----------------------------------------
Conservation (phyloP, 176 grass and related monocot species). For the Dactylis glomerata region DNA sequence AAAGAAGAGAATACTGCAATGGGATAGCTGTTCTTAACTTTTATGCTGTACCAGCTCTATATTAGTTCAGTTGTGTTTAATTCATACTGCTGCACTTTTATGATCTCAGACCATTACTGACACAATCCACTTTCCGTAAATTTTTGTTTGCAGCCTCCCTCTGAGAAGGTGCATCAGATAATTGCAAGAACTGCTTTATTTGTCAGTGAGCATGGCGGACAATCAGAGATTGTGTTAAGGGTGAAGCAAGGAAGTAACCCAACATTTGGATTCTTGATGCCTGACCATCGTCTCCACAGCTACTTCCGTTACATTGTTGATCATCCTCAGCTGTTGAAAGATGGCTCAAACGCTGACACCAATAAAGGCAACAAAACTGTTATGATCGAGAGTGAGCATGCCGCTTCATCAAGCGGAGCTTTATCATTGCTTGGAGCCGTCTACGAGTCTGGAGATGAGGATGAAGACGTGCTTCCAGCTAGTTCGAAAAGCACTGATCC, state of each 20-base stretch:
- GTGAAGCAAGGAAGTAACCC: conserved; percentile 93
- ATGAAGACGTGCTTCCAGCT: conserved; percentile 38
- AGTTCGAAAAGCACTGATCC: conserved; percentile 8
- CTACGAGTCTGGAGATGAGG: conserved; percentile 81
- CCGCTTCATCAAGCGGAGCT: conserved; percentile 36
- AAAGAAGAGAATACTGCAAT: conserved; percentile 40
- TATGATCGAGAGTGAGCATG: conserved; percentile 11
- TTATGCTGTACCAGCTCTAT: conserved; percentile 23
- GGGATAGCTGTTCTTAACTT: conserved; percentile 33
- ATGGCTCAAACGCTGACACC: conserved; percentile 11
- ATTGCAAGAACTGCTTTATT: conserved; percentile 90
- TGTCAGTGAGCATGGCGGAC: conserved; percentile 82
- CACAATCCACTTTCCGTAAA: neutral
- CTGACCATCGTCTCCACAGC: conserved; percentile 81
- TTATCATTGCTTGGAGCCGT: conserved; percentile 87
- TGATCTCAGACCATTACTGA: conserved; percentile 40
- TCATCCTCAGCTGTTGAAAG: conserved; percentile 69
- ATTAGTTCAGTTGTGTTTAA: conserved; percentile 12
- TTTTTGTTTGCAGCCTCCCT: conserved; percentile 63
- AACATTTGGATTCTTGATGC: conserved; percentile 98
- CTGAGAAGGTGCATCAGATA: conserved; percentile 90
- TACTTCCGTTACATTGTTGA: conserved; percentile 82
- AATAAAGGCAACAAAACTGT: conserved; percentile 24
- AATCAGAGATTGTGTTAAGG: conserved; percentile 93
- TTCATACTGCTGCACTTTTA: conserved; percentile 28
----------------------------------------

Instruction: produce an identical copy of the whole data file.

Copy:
Conservation (phyloP, 176 grass and related monocot species). For the Dactylis glomerata region DNA sequence AAAGAAGAGAATACTGCAATGGGATAGCTGTTCTTAACTTTTATGCTGTACCAGCTCTATATTAGTTCAGTTGTGTTTAATTCATACTGCTGCACTTTTATGATCTCAGACCATTACTGACACAATCCACTTTCCGTAAATTTTTGTTTGCAGCCTCCCTCTGAGAAGGTGCATCAGATAATTGCAAGAACTGCTTTATTTGTCAGTGAGCATGGCGGACAATCAGAGATTGTGTTAAGGGTGAAGCAAGGAAGTAACCCAACATTTGGATTCTTGATGCCTGACCATCGTCTCCACAGCTACTTCCGTTACATTGTTGATCATCCTCAGCTGTTGAAAGATGGCTCAAACGCTGACACCAATAAAGGCAACAAAACTGTTATGATCGAGAGTGAGCATGCCGCTTCATCAAGCGGAGCTTTATCATTGCTTGGAGCCGTCTACGAGTCTGGAGATGAGGATGAAGACGTGCTTCCAGCTAGTTCGAAAAGCACTGATCC, state of each 20-base stretch:
- GTGAAGCAAGGAAGTAACCC: conserved; percentile 93
- ATGAAGACGTGCTTCCAGCT: conserved; percentile 38
- AGTTCGAAAAGCACTGATCC: conserved; percentile 8
- CTACGAGTCTGGAGATGAGG: conserved; percentile 81
- CCGCTTCATCAAGCGGAGCT: conserved; percentile 36
- AAAGAAGAGAATACTGCAAT: conserved; percentile 40
- TATGATCGAGAGTGAGCATG: conserved; percentile 11
- TTATGCTGTACCAGCTCTAT: conserved; percentile 23
- GGGATAGCTGTTCTTAACTT: conserved; percentile 33
- ATGGCTCAAACGCTGACACC: conserved; percentile 11
- ATTGCAAGAACTGCTTTATT: conserved; percentile 90
- TGTCAGTGAGCATGGCGGAC: conserved; percentile 82
- CACAATCCACTTTCCGTAAA: neutral
- CTGACCATCGTCTCCACAGC: conserved; percentile 81
- TTATCATTGCTTGGAGCCGT: conserved; percentile 87
- TGATCTCAGACCATTACTGA: conserved; percentile 40
- TCATCCTCAGCTGTTGAAAG: conserved; percentile 69
- ATTAGTTCAGTTGTGTTTAA: conserved; percentile 12
- TTTTTGTTTGCAGCCTCCCT: conserved; percentile 63
- AACATTTGGATTCTTGATGC: conserved; percentile 98
- CTGAGAAGGTGCATCAGATA: conserved; percentile 90
- TACTTCCGTTACATTGTTGA: conserved; percentile 82
- AATAAAGGCAACAAAACTGT: conserved; percentile 24
- AATCAGAGATTGTGTTAAGG: conserved; percentile 93
- TTCATACTGCTGCACTTTTA: conserved; percentile 28